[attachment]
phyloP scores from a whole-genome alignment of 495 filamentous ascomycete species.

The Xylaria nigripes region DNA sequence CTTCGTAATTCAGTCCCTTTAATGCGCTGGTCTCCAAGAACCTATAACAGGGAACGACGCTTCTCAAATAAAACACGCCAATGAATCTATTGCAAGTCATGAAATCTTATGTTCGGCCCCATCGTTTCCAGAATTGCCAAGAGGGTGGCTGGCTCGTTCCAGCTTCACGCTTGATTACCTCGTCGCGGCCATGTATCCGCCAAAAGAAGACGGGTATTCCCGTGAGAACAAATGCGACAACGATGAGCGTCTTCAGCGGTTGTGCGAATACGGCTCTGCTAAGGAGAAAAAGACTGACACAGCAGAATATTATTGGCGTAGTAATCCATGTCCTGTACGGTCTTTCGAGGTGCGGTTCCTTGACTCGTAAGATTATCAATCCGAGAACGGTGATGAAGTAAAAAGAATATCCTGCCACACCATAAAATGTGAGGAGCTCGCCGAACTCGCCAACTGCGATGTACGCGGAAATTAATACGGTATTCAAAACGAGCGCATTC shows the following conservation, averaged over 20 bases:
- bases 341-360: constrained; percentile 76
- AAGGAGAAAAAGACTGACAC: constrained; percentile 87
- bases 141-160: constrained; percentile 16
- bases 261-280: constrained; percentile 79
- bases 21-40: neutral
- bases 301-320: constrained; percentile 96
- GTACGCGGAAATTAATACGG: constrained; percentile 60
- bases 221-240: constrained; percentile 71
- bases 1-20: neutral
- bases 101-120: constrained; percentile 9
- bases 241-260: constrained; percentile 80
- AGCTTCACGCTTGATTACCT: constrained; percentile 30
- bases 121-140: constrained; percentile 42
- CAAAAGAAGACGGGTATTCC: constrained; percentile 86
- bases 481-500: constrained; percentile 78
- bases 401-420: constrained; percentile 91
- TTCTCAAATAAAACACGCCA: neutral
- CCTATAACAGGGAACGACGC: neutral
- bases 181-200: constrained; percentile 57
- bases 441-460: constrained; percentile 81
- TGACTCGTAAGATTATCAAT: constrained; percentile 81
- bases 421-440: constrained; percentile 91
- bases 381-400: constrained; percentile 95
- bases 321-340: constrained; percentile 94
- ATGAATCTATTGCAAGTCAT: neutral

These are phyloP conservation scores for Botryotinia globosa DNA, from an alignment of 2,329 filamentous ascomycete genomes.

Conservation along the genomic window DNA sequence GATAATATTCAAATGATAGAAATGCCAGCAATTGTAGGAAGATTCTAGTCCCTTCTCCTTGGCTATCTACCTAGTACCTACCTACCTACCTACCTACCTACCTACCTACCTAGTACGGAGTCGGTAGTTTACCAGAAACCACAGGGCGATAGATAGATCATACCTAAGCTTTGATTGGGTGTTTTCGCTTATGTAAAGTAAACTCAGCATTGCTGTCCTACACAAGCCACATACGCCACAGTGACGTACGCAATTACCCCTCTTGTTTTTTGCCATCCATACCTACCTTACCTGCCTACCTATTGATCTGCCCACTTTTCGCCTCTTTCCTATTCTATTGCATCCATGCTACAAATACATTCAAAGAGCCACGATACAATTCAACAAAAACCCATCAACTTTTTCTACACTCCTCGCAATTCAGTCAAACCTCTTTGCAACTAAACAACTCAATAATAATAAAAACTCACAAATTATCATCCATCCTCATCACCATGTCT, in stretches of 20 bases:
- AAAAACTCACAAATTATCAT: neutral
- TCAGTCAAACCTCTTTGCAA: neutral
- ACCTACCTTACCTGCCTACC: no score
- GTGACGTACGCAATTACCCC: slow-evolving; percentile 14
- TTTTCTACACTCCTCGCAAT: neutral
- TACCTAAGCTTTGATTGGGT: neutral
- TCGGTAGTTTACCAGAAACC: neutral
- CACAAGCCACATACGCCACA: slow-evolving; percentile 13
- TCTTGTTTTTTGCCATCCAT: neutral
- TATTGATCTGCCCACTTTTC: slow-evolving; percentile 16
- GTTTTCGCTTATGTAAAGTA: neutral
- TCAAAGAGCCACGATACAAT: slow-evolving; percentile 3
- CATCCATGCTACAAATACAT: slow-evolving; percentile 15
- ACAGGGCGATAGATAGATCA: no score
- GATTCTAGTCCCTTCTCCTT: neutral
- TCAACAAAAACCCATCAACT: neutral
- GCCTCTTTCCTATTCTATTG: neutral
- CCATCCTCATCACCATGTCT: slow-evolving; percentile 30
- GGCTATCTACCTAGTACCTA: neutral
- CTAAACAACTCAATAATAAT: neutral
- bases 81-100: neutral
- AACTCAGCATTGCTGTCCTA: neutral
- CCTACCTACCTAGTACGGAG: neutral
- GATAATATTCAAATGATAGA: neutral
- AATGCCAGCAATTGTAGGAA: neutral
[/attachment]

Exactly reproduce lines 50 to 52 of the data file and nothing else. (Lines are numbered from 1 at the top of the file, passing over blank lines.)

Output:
- bases 81-100: neutral
- AACTCAGCATTGCTGTCCTA: neutral
- CCTACCTACCTAGTACGGAG: neutral